[time-nuts] Ultra High Stability Time Base Options for 53132A
magnus at rubidium.se
Mon Apr 13 15:14:35 EDT 2015
On 04/13/2015 01:48 AM, Richard (Rick) Karlquist wrote:
> On 4/12/2015 2:22 PM, Magnus Danielson wrote:
>> The buffer transistors has not AC-bypass of the emitter resistance, so
>> that the DC current becomes large and thus contributes flicker noise.
>> The comparator at the bottom isn't doing a beutifull work of squaring
>> things up without contributing noise, considering the sine output of the
>> Was that it, Rick?
> The resolution of page 13 is poor, and it seems to be a bitmap instead
> of a vector file. The fuzzy thing in the lower right corner looks
> like it might be a comparator. I think this was the smoking gun.
I checked the component listing, which provided very good hints.
> There was a saying by H.L. Menken to the effect that for every
> complex problem, there is a simple, obvious, invalid solution.
Oh yes. Some people say that you should not overcomplex things. My
experience is that oversimplifying them can cause a long stretch of
complex problems and complex workarounds making the total solution more
expensive in development, customer relations and more complex than
starting with a more advanced solution, that actually attempts to
address the design issues. Ah well.
> Squaring up a 10811 with a comparator is a perfect example of this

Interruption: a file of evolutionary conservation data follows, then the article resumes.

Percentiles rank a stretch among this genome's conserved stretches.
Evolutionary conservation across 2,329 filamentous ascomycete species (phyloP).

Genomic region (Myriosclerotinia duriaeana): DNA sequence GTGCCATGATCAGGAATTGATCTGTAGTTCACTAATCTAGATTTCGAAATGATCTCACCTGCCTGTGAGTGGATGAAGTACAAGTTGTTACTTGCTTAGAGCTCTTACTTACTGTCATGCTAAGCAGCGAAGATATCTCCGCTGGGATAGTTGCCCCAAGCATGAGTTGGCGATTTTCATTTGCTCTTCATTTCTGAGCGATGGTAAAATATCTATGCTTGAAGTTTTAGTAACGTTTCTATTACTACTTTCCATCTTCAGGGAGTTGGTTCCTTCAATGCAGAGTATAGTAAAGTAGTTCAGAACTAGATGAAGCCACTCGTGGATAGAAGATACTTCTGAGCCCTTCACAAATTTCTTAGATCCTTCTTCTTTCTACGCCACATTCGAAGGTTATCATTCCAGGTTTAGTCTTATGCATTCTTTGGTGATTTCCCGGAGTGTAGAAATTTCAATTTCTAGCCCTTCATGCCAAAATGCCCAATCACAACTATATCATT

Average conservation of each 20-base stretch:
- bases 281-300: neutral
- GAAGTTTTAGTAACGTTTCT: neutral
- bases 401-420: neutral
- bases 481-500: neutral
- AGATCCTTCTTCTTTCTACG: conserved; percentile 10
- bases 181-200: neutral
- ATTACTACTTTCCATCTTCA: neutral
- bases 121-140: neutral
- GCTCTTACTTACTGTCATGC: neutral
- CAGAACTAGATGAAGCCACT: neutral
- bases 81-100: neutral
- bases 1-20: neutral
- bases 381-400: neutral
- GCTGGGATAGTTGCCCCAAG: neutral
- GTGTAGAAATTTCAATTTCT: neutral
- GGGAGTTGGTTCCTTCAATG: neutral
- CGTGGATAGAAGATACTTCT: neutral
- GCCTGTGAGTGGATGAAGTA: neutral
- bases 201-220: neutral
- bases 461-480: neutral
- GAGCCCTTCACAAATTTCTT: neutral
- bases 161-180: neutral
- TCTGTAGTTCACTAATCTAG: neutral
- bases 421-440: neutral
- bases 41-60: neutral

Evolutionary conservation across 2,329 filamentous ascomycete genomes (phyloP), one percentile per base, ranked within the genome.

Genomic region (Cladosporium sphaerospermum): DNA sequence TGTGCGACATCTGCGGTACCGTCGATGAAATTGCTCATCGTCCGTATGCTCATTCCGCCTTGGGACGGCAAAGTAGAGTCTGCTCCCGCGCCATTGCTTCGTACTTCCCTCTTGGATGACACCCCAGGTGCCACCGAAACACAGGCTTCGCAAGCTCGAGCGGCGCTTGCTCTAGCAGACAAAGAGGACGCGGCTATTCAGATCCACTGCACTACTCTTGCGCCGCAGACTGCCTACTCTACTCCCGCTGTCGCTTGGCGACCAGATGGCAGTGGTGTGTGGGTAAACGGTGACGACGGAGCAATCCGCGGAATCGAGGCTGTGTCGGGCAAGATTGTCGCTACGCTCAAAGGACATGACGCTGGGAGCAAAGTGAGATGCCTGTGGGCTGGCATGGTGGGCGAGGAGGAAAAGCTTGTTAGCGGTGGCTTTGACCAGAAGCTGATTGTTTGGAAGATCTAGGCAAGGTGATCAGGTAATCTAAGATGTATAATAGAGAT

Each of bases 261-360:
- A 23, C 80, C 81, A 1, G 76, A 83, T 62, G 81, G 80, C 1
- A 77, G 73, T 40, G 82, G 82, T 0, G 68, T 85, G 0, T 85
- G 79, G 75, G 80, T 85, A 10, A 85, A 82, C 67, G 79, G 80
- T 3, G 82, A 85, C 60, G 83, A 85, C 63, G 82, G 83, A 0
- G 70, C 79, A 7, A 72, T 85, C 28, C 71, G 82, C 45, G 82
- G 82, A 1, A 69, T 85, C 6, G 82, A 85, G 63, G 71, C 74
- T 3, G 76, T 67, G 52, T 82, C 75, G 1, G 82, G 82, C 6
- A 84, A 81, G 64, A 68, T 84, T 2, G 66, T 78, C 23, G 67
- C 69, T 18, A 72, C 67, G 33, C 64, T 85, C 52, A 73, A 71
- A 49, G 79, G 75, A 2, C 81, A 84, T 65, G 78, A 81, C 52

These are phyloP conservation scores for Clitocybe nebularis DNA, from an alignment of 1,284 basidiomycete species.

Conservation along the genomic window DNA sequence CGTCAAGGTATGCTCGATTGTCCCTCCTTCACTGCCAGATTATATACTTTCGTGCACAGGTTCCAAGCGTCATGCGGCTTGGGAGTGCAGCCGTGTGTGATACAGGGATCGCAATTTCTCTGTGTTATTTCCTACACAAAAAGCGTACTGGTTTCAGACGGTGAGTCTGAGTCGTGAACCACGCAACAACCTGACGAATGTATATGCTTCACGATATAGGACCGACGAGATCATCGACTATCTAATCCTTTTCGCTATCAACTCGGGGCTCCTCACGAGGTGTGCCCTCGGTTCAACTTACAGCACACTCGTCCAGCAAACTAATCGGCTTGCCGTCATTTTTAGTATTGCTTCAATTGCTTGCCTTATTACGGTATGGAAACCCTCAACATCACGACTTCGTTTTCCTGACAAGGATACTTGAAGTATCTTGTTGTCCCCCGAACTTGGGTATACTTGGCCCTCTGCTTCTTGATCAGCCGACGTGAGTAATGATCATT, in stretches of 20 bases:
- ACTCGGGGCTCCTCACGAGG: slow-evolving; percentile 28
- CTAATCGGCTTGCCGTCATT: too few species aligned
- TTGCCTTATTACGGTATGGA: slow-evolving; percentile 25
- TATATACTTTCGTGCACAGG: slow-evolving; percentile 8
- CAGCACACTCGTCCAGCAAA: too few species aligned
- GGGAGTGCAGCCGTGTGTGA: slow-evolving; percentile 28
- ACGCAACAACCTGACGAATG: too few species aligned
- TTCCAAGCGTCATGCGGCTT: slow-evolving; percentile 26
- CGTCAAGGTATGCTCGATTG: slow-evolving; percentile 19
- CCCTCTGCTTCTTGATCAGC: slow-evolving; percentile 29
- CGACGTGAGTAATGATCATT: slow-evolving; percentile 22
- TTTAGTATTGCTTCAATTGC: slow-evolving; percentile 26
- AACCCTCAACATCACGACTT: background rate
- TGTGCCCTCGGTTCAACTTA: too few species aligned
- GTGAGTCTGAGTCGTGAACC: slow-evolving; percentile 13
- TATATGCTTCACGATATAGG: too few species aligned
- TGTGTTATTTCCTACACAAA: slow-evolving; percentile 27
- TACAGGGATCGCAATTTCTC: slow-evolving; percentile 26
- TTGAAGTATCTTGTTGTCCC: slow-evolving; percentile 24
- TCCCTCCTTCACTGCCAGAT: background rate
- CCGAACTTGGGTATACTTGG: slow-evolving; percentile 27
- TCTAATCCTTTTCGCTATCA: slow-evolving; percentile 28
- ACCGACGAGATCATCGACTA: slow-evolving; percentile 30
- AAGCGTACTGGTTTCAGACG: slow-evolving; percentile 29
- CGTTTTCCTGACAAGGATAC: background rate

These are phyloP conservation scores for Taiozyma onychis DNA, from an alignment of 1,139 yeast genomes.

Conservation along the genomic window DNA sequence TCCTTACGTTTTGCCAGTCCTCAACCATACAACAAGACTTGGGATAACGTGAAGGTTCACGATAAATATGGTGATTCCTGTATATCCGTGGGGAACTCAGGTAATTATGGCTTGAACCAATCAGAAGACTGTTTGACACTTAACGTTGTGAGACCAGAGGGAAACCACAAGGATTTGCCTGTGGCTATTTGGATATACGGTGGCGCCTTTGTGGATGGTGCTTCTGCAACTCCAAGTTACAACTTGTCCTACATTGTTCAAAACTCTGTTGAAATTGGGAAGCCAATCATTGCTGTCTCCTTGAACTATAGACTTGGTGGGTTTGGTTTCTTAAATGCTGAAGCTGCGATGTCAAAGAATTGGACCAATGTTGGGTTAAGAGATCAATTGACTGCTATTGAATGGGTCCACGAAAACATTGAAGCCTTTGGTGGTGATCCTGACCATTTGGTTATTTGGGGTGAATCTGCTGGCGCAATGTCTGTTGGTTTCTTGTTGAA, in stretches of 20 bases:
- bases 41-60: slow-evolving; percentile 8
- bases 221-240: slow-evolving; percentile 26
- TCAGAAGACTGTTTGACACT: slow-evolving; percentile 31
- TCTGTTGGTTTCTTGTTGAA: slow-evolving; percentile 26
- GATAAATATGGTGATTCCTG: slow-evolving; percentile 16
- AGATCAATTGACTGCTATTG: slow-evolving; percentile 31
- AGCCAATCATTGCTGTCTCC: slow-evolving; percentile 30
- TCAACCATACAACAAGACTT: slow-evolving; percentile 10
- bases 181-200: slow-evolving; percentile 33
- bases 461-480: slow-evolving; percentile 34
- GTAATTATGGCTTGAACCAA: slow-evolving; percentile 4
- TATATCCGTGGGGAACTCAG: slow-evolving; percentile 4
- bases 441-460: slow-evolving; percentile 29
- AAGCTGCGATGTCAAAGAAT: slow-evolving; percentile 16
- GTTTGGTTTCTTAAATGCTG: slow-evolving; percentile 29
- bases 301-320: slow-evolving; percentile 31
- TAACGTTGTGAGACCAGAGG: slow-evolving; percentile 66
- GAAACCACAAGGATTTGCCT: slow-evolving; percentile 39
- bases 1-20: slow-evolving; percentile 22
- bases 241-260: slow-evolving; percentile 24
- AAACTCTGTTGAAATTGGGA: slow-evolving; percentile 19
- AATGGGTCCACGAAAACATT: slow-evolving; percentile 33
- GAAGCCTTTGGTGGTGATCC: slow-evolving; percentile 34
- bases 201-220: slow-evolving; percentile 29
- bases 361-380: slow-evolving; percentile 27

> principle. Non-time-nuts always seem to gravitate to this design.
Oh, they defend their choice with that they use a schmitt-trigger.
> Of course you're right, any comparator will add jitter to a 10811.
> The faster they are, the more jitter they add.
Indeed. Hello Noise-bandwidth.
> I noticed that the standard 10 MHz oscillator is built with
> an ECL line receiver. Another example of Menken's saying.
> This is a TERRIBLE oscillator design, but one that would appeal
> to the non-initiated. I built one of these oscillators in 1976
> at the suggestion of my boss. After seeing how bad it was, I
> quietly designed it out and never used it again.
Go and check the HP5370A/B reference amplifier board. It has an ECL
circuit to detect the presence of 10 MHz. It does this by producing a 5
MHz 25% PWM signal... with ECL... with very good rise-time. ECL have
never been known for its speed and rise-time (irony might have been
used). So, it turns out that the board spewes out a wide spectrum of 5
MHz spikes. All this to drive a LED that goes green if there is a 10 MHz
to aid the fault analysis once you lift the lid. A bad design. Disabled
the detector by grounding a base on a transistor, and got a much more
quiet box. The Motorola ECL handbook warns about the rise-time issue,
it's a standard signal integrity and EMC issue.
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